Boldly and optimistically, a viewer might enter Isabel Nolan’s exhibition The Weakened Eye of Day with bright, wondering eyes. In Room 1, just on the right, is Dreams of No Thing, No Time (2014), a small green-and-orange watercolor painting of a subject that likely looks familiar: the sun on the horizon. Broad brushstrokes swept in half circles across the canvas render the composition abstract and simple. The motif is recognizable without knowing or trying, and this innateness is at the heart of the exhibition. Nearby is Heliotropic Obstruction: And here its influence starts to dominate (2013), a glossy metal sculpture that protrudes from a corner wall. The lattice-like structure makes a window through which something new might be seen, or through which the sun may come through and cast shadows, creating different patterns in the room.
Housed in the castle-like campus of the Irish Museum of Modern Art in Dublin, Nolan’s exhibition is in a corner wing, comprising four rooms. Each room, and the alcoves in between, contains sculptural and two-dimensional works of many materials. Able to orbit around the space in a loop, viewers might find themselves grasping the leaflet to guide them around the objects, digesting each of Nolan’s mysterious prose-like titles for her pieces, trying to make connections between the individual objects. It is clear that something much larger is at work here.
Room 2 contains a magnificent, hand-tufted wool rug that stretches from the ceiling, descends down, and folds onto the floor. The Sky Is Not Bound by a Fixed Edge!: An Illuminated Rug Arranged to Accommodate a Medieval Mind (2014) consists of geometric patterns in bold colors; its placement imitates both a stained-glass window and its cast shadow. It beckons the viewer to stand right in the middle, in its aura—though that is not allowed, of course—and be transported to another dimension. Nothing New Under the Sun (2014), the most curious piece in the exhibition, is also here: Nine lacquered ceramic bowls, painted bright colors similar to the rug, sit in an arrangement on a worn wooden farm table. In title and form, there is an obvious correlation to the nine planets, connecting the everyday to the ethereal.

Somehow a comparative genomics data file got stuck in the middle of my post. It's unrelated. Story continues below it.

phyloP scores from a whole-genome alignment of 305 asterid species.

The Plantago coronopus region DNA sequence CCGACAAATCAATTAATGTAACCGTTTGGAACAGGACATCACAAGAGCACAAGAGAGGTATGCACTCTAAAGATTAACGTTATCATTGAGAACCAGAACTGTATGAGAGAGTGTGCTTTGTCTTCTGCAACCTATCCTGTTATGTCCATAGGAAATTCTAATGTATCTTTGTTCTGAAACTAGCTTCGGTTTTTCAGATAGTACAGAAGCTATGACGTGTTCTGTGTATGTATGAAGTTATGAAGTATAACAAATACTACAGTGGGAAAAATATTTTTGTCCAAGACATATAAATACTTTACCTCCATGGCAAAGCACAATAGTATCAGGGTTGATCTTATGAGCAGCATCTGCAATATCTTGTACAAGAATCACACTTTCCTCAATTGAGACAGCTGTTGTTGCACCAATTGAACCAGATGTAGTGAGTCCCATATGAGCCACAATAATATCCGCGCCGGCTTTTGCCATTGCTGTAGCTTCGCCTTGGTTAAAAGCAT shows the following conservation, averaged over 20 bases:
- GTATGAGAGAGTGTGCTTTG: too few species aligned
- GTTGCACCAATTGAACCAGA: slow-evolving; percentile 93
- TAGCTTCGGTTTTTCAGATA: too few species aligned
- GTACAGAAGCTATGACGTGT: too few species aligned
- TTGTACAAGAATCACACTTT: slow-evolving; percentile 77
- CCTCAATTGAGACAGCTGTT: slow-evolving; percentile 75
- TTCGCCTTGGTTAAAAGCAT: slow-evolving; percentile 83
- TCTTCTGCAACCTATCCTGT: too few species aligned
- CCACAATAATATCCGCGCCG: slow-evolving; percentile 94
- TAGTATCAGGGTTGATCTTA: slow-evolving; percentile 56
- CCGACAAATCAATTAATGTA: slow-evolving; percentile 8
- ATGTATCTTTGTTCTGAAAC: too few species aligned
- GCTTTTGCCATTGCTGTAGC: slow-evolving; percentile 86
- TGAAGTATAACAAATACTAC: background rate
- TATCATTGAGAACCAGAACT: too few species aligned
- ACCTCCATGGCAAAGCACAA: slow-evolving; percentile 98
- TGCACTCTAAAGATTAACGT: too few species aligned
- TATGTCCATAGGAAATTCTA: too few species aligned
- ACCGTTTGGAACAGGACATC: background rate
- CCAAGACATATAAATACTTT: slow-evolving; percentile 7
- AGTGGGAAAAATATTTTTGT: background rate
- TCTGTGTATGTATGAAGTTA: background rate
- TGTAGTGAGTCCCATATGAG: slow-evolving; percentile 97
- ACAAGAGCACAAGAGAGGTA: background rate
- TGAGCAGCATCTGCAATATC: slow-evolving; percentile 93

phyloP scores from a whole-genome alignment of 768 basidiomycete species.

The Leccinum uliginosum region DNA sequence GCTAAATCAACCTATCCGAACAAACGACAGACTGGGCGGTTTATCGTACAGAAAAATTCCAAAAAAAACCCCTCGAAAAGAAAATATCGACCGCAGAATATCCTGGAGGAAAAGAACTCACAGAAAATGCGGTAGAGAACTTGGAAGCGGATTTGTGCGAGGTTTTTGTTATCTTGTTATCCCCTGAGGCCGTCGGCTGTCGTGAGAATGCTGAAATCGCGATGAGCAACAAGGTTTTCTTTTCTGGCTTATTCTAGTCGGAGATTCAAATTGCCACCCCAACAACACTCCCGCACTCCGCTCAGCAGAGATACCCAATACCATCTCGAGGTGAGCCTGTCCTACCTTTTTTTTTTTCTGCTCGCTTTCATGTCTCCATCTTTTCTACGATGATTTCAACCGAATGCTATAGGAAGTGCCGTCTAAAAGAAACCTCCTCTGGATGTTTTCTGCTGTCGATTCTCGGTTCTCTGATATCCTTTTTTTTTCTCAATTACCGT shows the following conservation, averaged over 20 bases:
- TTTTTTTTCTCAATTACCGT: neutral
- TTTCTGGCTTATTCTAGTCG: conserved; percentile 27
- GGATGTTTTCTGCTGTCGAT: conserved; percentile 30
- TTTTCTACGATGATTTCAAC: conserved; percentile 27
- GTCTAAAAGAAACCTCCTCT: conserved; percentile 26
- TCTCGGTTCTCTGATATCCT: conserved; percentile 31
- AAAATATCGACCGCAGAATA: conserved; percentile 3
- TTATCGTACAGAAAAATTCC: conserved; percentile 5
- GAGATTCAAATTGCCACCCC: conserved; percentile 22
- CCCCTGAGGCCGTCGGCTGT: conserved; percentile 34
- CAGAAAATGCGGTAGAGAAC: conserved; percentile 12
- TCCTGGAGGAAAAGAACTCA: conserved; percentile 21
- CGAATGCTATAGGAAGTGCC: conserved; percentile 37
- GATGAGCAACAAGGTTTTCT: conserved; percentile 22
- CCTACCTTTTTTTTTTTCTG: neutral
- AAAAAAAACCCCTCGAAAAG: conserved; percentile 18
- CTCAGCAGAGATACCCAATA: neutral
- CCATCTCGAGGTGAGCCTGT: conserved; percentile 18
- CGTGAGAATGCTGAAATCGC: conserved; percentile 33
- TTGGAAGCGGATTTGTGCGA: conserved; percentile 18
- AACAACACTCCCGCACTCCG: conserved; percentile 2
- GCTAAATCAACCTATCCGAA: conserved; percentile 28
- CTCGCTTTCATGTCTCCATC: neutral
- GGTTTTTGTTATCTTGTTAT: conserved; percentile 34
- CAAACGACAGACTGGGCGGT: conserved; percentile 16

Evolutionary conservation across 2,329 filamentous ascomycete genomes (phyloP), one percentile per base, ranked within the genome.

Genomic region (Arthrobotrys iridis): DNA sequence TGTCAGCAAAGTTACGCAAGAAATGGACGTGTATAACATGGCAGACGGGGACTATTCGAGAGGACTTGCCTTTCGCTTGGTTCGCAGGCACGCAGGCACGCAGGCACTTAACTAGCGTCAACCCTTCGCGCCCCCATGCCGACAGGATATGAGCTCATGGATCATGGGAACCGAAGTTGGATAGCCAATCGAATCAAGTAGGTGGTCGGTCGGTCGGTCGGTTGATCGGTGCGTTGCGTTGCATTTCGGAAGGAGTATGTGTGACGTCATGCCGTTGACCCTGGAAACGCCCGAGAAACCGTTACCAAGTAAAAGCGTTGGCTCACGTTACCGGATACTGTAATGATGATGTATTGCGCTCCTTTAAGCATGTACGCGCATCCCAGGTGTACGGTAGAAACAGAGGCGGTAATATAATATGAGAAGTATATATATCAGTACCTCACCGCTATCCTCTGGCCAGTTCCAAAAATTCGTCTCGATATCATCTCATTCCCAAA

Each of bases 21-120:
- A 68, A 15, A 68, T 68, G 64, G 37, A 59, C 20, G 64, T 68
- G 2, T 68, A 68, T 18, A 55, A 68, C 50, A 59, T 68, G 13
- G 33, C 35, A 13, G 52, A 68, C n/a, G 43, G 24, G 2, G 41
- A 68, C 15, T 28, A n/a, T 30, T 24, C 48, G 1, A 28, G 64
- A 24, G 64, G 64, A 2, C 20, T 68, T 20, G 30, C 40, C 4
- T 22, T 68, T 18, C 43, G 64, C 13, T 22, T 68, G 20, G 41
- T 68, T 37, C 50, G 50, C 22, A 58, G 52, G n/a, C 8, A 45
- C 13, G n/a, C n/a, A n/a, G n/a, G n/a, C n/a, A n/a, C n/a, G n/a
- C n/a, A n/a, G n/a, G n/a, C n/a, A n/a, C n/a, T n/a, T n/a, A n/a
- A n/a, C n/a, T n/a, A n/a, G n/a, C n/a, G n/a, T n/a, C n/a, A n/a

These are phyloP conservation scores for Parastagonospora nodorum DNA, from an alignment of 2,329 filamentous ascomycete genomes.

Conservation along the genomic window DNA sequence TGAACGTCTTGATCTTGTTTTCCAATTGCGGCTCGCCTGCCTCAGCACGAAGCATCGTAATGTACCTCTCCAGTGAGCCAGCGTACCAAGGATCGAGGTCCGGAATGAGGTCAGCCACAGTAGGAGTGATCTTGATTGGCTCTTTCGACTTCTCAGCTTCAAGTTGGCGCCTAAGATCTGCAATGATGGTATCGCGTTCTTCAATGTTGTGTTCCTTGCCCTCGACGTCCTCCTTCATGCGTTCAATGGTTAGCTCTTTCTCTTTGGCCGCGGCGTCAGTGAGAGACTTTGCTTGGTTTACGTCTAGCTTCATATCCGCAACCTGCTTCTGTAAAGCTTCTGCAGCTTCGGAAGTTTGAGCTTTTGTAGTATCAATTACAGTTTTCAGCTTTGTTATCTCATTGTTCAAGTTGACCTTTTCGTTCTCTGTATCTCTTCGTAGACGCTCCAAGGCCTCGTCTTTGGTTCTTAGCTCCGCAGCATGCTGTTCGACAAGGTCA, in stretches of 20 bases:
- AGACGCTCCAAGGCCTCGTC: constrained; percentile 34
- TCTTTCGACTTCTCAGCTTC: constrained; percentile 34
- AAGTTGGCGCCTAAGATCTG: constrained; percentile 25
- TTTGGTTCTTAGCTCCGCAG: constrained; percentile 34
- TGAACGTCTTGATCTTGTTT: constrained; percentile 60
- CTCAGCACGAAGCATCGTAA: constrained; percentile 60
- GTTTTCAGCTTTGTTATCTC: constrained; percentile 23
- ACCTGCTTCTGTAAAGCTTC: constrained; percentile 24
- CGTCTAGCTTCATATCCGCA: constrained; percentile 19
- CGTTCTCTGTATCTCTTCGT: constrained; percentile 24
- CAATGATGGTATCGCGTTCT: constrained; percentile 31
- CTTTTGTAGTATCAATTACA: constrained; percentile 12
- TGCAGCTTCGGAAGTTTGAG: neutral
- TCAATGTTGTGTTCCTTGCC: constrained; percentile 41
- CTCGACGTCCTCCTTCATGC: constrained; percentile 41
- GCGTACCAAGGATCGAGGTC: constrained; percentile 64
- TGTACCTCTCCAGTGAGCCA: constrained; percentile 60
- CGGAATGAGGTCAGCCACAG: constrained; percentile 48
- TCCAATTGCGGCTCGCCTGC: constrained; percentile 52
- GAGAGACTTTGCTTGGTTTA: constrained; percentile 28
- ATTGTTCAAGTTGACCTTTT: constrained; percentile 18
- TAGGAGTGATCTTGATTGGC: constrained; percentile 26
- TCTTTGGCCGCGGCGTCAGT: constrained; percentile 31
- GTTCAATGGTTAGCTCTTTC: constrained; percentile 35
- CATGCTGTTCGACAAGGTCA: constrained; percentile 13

Thirty-three smooth, chalky, pastel-colored spherical sculptures of various sizes litter the floor of Room 3. They are randomly placed, as if they had fallen from somewhere up above, and entering the space feels like stepping onto an alien land. In the center, a white plaster sculpture perches on a pedestal. Titled Here (Beneath the Endless Night) (2014), the snowy, amoeba-like form almost disappears against the contrast of the similarly colored walls, fading in and out of sight as the viewer moves in the space. A different version of Here can be found in each of the four rooms, varying in size, placement, and parenthetical labeling. However, the manifestation of Here in Room 3 is the most prominent and demanding, though the vulnerable fragility of the materials—how easy chalk breaks—creates an intimacy that flickers between foreign and innate. Even the small framed drawings in the room, representing motifs of the exploding sun, seem to echo this with their colored-pencil strokes. The sense of existence is rendered delicate and elusive.
In Room 4, the entire back wall is covered with a black-and-white digitally printed large-format image of two donkeys in a graveyard. One of the animals stares directly out over the viewer’s head, as if looking beyond human existence. Another plastered version of Here is low to the ground. The only other sculpture in the room, The weakening eye of day (2014), is a large, dark spiral form. The viewer has traveled to a colorless space, the end of light—for without the sun, does color exist? However, to exit the exhibition one must follow the donkey’s gaze, back through the other three rooms, through the door in Room 1, right by Dreams of No Thing, No Time. Viewers must go full circle around Nolan’s investigation of the sun’s existence, returning to the familiar image with ever-wondrous eyes.
Isabel Nolan: The Weakened Eye of Day is on view at the Irish Museum of Modern Art in Dublin, Ireland, through September 21, 2014.